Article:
Wednesday, April 28, 2010

The Losers

The Losers
Grade: C
Cast: Jeffrey Dean Morgan, Zoe Saldana, Idris Elba, Chris Evans, Columbus Short, Jason Patric
Director: Sylvain White

In the future, will every comic book have its 15 minutes of fame?

As we hurtle toward some grand geek culture apocalypse, The Losers might be evidence of this theory. Have you ever heard of DC Comics' The Losers? There’s not a lot you are likely to expect from the film, and it’s likely to live up to your expectations.

There are two approaches to comic book filmmaking. Some films notably stylize their efforts by using digital technology to create over-the-top fictional worlds (Sin City or The Watchmen). Then there’s the older style, such as the original Superman films. The Losers never chooses between the two. Sometimes it’s straight-up realistic action. Other times, it opts for ridiculous stylized violence within a realistic setting. As a result, it’s often difficult to suspend disbelief. It’s a nagging problem that never gets solved.

An Army recon team raids a drug processing compound. A camp CIA maniac orders their death but misses, leading to a tragedy. Believed dead, they want revenge. A mysterious woman shows up to help them. The villains include previously noted CIA guy, his not-too-bright henchman, and a team of the flabbiest former special forces soldiers that you’ll ever see. The material is so inspired by The A-Team that the group sometimes travels by ugly van.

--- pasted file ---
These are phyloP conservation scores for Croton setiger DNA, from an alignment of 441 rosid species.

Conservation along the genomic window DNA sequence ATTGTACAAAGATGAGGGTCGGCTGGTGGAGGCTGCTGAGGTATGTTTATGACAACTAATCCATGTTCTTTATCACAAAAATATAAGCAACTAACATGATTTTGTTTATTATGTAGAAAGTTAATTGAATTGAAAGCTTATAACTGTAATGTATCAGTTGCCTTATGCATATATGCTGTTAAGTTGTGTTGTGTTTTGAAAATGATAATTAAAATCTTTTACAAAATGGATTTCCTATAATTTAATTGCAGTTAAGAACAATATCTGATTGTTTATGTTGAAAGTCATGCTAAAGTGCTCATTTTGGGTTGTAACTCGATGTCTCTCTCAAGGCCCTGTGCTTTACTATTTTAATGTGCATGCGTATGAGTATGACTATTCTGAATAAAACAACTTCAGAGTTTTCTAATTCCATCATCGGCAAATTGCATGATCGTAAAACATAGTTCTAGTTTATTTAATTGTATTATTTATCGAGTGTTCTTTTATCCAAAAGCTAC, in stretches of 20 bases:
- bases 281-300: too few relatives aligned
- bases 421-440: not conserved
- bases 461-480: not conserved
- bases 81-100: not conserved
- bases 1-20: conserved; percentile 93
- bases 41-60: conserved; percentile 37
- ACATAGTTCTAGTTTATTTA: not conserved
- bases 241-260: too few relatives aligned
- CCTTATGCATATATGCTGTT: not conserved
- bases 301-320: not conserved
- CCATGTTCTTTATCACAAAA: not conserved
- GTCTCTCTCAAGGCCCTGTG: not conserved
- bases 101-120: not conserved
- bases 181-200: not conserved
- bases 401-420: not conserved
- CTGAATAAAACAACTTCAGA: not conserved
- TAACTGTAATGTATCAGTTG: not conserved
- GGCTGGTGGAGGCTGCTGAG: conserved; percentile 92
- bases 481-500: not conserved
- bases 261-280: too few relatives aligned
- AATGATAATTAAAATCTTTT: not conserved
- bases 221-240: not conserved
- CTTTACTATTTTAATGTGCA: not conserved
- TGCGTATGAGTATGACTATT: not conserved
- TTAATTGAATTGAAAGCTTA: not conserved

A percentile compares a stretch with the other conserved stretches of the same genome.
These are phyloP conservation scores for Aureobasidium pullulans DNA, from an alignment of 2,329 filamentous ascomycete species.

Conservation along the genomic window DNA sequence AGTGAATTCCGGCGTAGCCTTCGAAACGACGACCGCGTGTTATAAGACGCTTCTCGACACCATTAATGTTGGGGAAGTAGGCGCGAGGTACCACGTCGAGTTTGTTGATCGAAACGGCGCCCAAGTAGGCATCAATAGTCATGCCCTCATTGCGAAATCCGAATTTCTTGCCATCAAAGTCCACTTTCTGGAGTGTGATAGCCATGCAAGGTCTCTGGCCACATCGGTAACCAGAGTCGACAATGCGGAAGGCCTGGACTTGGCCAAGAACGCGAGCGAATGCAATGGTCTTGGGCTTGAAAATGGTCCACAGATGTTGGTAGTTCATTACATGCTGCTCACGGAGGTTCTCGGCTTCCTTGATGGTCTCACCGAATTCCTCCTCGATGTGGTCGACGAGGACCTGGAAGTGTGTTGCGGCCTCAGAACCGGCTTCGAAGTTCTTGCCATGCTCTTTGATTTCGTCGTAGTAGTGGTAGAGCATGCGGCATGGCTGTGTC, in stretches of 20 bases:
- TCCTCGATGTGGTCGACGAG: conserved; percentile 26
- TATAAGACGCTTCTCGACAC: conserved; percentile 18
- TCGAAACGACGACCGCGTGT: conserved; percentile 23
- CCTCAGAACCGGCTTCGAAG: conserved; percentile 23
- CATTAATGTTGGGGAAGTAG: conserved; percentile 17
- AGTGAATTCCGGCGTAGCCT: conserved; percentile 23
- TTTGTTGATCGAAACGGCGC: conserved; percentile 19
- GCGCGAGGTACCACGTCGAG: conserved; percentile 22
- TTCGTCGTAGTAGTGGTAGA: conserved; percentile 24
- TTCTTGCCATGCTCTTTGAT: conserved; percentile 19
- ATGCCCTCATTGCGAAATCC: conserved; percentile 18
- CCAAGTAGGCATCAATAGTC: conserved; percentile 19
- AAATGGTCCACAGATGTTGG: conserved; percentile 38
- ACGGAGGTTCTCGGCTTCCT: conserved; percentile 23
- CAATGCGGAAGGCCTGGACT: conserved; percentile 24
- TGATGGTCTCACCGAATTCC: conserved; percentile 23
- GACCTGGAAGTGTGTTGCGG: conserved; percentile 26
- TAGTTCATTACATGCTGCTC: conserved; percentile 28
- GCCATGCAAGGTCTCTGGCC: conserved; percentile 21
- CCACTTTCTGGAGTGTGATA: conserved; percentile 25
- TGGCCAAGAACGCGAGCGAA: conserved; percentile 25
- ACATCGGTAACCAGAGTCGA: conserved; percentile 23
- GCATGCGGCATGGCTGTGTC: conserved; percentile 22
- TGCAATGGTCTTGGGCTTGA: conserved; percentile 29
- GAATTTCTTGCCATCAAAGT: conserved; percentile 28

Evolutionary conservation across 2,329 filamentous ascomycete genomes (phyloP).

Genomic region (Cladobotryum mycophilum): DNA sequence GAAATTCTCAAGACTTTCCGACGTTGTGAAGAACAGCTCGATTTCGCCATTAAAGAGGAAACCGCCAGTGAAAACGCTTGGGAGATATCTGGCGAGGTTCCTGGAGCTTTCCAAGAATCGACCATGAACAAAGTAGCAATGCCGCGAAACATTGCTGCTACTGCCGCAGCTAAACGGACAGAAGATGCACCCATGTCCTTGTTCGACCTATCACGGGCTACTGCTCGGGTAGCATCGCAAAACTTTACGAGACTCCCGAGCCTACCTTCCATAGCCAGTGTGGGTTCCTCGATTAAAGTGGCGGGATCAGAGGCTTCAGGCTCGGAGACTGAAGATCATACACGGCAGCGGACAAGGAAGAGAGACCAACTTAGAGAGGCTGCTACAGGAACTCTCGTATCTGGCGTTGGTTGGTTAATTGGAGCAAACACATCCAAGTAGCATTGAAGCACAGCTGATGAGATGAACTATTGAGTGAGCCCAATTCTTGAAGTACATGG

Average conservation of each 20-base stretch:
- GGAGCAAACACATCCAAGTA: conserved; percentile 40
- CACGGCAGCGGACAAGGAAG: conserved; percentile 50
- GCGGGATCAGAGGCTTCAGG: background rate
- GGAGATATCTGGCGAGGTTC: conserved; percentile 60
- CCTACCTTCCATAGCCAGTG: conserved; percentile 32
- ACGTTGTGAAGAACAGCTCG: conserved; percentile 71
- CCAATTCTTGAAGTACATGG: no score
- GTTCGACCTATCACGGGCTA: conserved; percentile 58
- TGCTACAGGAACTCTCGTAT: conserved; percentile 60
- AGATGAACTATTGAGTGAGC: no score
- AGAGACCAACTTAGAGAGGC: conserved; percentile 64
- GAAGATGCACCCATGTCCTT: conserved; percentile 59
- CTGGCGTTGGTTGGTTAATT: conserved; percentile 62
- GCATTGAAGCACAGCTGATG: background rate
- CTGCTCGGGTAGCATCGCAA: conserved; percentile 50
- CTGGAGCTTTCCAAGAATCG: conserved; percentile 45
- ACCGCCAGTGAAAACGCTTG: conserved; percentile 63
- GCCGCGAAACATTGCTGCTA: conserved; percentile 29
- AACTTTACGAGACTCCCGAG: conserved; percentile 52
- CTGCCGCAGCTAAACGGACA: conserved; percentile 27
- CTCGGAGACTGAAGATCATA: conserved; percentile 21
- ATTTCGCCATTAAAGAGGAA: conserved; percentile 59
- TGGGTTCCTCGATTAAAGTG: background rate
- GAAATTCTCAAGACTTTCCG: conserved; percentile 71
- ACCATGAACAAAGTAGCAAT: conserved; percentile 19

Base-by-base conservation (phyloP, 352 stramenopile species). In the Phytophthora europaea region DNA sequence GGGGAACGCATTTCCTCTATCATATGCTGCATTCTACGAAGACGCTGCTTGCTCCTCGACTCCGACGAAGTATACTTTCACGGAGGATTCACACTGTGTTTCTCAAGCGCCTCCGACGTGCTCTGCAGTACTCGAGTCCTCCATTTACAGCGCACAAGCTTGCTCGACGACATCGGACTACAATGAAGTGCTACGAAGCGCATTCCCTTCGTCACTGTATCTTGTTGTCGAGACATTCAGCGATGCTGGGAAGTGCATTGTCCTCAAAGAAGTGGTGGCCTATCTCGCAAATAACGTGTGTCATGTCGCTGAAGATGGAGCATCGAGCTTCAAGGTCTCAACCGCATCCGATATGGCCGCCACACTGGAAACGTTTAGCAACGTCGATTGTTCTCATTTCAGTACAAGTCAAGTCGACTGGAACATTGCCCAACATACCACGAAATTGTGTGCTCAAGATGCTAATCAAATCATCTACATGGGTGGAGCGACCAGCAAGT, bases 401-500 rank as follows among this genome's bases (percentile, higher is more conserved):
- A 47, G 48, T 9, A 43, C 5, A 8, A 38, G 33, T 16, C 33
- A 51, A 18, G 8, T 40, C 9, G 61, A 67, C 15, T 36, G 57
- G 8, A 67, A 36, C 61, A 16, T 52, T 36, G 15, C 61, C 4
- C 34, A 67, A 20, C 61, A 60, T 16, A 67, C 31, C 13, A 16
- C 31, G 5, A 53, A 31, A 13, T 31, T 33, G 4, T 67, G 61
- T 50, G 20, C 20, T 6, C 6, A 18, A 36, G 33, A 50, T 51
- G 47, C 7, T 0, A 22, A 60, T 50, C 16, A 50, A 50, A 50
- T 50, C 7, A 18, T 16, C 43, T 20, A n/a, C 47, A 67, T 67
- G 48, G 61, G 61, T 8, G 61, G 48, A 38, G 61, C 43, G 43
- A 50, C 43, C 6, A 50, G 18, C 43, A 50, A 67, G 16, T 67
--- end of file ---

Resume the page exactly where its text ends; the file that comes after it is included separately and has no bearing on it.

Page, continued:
Chris Evans, as the group wiseass Jensen, has moments, but not as many or as clever as he should. Jeffrey Dean Morgan as the leader Clay, brings some haggard charm. Zoe Saldana seems to be at her weakest, maybe a little bored.

There certainly nothing all that wrong with The Losers. It has some decent action moments, some effective comedy, and it never lost my interest. But as it leaves itself open for a sequel at the end, it really just makes you sigh.

Death at a Funeral

Death at a Funeral
Grade: D
Cast: Chris Rock, Martin Lawrence, James Marsden, Zoe Saldana, Danny Glover, Columbus Short
Director: Neil LaBute

Stressed at a funeral. (Chris Rock)

Suave at a funeral. (Martin Lawrence)

High at a funeral. (James Marsden)

Hot at a funeral. (Zoe Saldana, who has grown a mysterious tilde)

Short at a funeral. (Columbus Short)

Gay at a funeral. (the corpse)

Short and gay at a funeral. (Peter Dinklage)

Looking more and more like Alec Baldwin everyday at a funeral. (Luke Wilson)

Dead at a Funeral. (Death at a Funeral)


Grade: B
Cast: Liam Neeson, Christina Ricci, Justin Long,
Director: Agniezska Wojtowicz-Vosloo

Is it time to ponder the career of Liam Neeson?

Perhaps it is, as he enters the theaters for the second time in two weeks. Last week, he posed through the role of Zeus in Clash of the Titans. This week it’s the psychological thriller After.Life.